Cows up-side down. Camera tricks reveal what the human eye cannot see.

TED Talk. In Slow-mo or Time Lapse: Awesome Wonders of Nature

4.03.2019

A Treasure Trove for Science

Surely you have seen dragonflies hover. But did you know that they were also capable of flying backwards? Or even up-side down like a vintage double-decker during a daring air show? And that they could activate each one of their four wings separately – working at varying speed and propelling in different directions, all at the same time? Today it is possible to shoot images that are thousands of times faster than our own vision. Or slower. We can see how nature’s devices work – and imitate them. Helicopters or mechanical drones pretty much simulate the congenial dragonfly’s techniques. We live in a world of invisible beauty, too subtle to be perceptible to the human eye. Louie Schwartzberg shows breathtaking images during his fascinating TED talk.

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Reading time: about 1 minute
Workers burning harmful waste at the Agobogbloshie dump in Ghana.

Electronic Waste: Intoxicating Agbogbloshie

2.03.2019

At breathtaking speed, our world is being inundated with ever more sophisticated electronic equipment. Used devices hardly a year or two old, are replaced with increasing frequency, to be cashed in or be thoughtlessly dumped for the next much fancier gadget. Most “outdated” models are added to a recycling bubble already stressed at the seams. Considering that resources are scarce and thus valuable, this sort of rotation system is still unrivaled. Yet, have you ever wondered how – and above all – where, your discarded cell phone, laptop or PC may have ended up eventually? It is estimated that more than half of the electronic waste from, e.g., the United States, is shipped to countries fairly ignorant of environmental issues - and there it is successfully buried in oblivion. Like for instance in China, India or Ghana in West Africa. A young company in Boston, Mass., sets an example of how fruitful sensible recycling can be.

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Reading time: about 2 minutes
Terje Isungset playing the ice tuba during the Ice Music Festival in Geilo/Norway.

Norway: The Ice Music Festival

22.01.2019

A cool tribute to art and nature

The Ice Music Festival is a unique artistic and musical project arranged annually when the first full moon of the year occurs. It is an ovation to nature and to a resource treasured by mankind like no other: water. In its frozen state it is appreciated for a variety of purposes, from cooling drinks to posing as a temporary playground for more or less talented skaters. Here in Norway, it is even shaped by congenial creators into softly crackling, translucent musical instruments. Extravagant players elicit wondrous sounds in undependable, ever-changing acoustic colours coming from a harp, a cello, a tuba … some with clammy fingers wrapped in thick gloves protecting against the severe chill prevailing here. The festival site has recently been relocated from Geilo to Finse; the actual venue is located close to the Finse 1222 Hotel and the train station. Helpful to know that Finse is accessible solely by train during the winter months.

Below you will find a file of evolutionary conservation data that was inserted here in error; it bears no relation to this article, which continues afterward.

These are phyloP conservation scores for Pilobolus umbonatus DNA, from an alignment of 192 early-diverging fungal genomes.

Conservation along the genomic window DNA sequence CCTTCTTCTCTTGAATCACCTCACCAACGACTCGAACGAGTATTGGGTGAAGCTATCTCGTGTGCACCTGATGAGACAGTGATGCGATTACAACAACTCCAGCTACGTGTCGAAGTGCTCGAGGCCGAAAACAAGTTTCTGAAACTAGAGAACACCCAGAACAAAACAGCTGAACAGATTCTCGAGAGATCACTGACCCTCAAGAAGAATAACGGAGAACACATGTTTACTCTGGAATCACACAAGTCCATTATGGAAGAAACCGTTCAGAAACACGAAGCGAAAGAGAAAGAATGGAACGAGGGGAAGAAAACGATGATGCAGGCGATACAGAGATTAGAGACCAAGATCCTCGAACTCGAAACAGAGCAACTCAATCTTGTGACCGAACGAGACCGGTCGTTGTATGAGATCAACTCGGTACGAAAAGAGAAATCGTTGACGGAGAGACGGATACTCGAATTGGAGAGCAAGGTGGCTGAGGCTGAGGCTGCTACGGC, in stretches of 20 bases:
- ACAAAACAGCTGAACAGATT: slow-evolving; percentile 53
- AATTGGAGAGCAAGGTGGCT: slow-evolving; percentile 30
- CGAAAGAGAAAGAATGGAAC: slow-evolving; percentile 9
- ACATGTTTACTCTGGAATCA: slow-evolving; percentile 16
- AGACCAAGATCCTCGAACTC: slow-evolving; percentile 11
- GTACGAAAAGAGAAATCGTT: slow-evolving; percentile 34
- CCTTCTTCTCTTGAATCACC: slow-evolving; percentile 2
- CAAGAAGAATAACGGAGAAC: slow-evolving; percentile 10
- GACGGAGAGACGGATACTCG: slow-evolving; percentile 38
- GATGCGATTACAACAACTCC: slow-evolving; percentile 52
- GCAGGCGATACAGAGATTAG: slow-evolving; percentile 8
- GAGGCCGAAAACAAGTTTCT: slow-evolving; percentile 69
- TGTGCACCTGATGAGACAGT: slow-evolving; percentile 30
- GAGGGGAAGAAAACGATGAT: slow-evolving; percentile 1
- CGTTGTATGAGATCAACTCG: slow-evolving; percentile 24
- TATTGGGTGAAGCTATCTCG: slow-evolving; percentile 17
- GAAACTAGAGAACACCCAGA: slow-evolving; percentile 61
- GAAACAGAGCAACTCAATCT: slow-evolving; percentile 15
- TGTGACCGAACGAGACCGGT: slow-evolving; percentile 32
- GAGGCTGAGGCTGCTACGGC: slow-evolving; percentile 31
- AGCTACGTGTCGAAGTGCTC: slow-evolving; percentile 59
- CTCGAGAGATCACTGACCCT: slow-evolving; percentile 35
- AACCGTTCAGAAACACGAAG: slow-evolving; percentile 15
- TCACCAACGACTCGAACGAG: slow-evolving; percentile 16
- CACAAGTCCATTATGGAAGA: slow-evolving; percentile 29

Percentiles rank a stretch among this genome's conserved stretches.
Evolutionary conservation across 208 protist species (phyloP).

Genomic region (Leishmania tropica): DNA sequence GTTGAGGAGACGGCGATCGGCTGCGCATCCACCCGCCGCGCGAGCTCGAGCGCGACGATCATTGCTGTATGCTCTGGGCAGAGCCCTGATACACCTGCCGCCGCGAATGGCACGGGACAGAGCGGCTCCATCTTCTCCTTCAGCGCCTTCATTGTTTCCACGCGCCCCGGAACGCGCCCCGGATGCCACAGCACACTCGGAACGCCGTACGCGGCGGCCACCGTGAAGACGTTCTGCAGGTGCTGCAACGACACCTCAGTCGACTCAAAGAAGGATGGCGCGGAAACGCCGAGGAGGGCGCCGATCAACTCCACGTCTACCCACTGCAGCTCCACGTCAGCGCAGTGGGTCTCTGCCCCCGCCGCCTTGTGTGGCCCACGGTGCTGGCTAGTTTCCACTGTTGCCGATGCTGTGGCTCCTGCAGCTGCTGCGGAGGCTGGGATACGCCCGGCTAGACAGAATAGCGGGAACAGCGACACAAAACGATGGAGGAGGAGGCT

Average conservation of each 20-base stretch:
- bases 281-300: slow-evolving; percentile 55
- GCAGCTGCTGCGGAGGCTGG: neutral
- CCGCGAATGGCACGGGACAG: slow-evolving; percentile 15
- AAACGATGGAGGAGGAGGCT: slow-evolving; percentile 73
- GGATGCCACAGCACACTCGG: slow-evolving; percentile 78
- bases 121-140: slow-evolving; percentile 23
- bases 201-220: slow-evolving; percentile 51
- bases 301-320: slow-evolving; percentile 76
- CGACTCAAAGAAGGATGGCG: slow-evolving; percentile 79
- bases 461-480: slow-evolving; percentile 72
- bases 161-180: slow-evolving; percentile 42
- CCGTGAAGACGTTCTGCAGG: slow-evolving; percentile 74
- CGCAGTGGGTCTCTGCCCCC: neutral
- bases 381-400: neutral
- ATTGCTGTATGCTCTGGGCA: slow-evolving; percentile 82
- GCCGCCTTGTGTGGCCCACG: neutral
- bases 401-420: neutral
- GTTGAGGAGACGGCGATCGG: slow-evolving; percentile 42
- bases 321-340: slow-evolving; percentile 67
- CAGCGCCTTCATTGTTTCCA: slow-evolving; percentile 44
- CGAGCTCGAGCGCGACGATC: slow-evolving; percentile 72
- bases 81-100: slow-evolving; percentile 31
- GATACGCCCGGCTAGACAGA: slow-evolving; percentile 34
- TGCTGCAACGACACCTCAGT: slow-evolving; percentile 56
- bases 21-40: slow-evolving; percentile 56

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Reading time: about 3 minutes
Dancing Tango in the street

Buenos Aires: An ageless Latin Seductress

15.01.2019

The most enchanting characteristics of Argentina’s capital may not be entirely genetic in terms of having grown from an indigenous seed – as accounts perhaps for other metropolises. Buenos Aires’s obvious charm is much rather the result of the Old World wanting to settle in the new one without abandoning their familiar ways and traditions. Immigrants arriving to the country during the nineteenth century created a fascinating mix of distinct ‘European’ style neighbourhoods by lending their foreign identities to acquired territory: Madrid is now in Avenida de Mayo, Paris in Recoleta and Alvear Avenue or Naples in La Boca. Downtown Buenos Aires exudes the atmosphere of grand colonial times to this date. Spanish, Italian and French cultures made sure to also leave their legacy in sectors such as education, art, architecture and gastronomy.

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Reading time: about 6 minutes
The Wild Haggis: Fact or fiction?

Scotland: Is the Wild Haggis fact or fiction?

3.01.2019

Bringing down the rare Haggis scotticus – the Wild Haggis – to secure the next traditional Haggis meal – requires utmost agility and perseverance by human persecutors equipped with equally-measured lower extremities. One must know that Wild Haggii vary in characteristics and that it is two different genera who roam steep and rough highlandish terrain. In both cases the legs on their left are different in length from the ones on their right – and vice versa. Either way, their unusual physique allows them to swiftly climb and scuttle around their regular habitat unperturbed by topographical challenges, albeit in one single direction only: Wild Haggii featuring longer legs on the left, move around clockwise, whereas the ones relying on extended limbs on their right, will logically proceed counter-clockwise. A refined GPS system usually prevents painful head-on collisions and all Haggii, limbed in whichever fashion, are said to lead a fairly peaceful coexistence.

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Reading time: about 4 minutes